The resident male cheetah known as “Special” was seen throughout the month. At the start of the June we saw him by the old mokoro station trying to hunt a warthog, but in a dramatic encounter the warthog fiercely fought him and he suffered an injury. Luckily he was not hurt too badly and to everyone’s relief we saw him the following evening chasing red lechwes though he was not successful that time or the next day. By the end of the month he seemed to be back on form and we saw him eating well on impala.

Four male lions had formed a coalition, although often seen in pairs. They appeared to be in good condition. One day we saw two of them in a stand-off with one of the Zulu Boy males. They were fighting over the carcass of a baby hippo and roaring at each other. Two lioness sisters were located nursing cubs of about 3-4 months old and were seen again feasting on a tsessebe carcass. The six cubs were initially nervous, but were getting used to the vehicles and settling quickly after the engine was switched off. There was another lioness seen often at Splash drinking from the waterhole in front of camp. The guides suspected that she was lactating so perhaps had cubs nearby.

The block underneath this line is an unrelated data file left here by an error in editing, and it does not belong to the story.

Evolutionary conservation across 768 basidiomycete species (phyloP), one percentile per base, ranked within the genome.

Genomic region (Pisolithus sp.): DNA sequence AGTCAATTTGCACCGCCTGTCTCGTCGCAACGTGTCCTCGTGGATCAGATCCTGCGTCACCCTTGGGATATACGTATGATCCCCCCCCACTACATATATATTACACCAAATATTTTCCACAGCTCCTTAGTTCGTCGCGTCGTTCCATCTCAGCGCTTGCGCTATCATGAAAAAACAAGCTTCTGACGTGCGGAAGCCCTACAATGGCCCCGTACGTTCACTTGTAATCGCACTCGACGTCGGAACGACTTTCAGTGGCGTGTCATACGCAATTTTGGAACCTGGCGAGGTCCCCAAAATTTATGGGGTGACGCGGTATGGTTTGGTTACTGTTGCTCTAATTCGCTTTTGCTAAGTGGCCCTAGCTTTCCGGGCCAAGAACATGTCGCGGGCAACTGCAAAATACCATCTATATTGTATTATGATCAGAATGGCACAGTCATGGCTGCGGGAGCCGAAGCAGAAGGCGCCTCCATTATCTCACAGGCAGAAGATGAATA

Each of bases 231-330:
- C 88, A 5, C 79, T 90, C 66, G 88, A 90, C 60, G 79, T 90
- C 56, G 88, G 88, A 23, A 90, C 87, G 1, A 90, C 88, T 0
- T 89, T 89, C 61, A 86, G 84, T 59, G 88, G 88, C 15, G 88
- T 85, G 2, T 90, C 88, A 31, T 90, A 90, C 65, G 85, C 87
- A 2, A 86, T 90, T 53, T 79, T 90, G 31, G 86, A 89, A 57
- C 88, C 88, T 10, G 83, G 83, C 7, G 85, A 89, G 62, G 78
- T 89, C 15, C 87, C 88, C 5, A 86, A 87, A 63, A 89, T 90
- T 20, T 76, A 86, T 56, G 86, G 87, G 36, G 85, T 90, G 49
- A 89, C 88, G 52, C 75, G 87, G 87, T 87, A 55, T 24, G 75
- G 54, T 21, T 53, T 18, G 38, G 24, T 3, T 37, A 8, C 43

Guests enjoyed watching a very relaxed honey badger who was digging for mice. Aardwolf, porcupine, serval and African civet were all seen during night drives.

General game included plentiful giraffe, zebra, tsessebe and wildebeest. Elephants were seen in good numbers, especially towards Splash hippos. A breeding herd of forty buffalo was located.

At Splash the general game and birdlife in front of camp was excellent, with many species coming to the waterhole to drink. Lions and hyenas could frequently be heard at night calling from within camp. Elephant and buffalo were also seen nearby.

Bird species seen during the month included martial eagle, saddle-billed storks, marabou storks, secretary birds and the endangered ground hornbill. A Verreaux’s (giant) eagle owl was roosting every night in the camp island. A large flock of pelicans were seen at Splash camp. The boat cruises continued to provide lovely bird sightings including African fish eagle herons and spoonbills.

(Note: Accompanying picture is from our Kwando Photo Library which consists of all your great photo submissions over the years, it may not be the most up to date, but we felt it was worthy of a feature alongside this month’s Sightings Report!)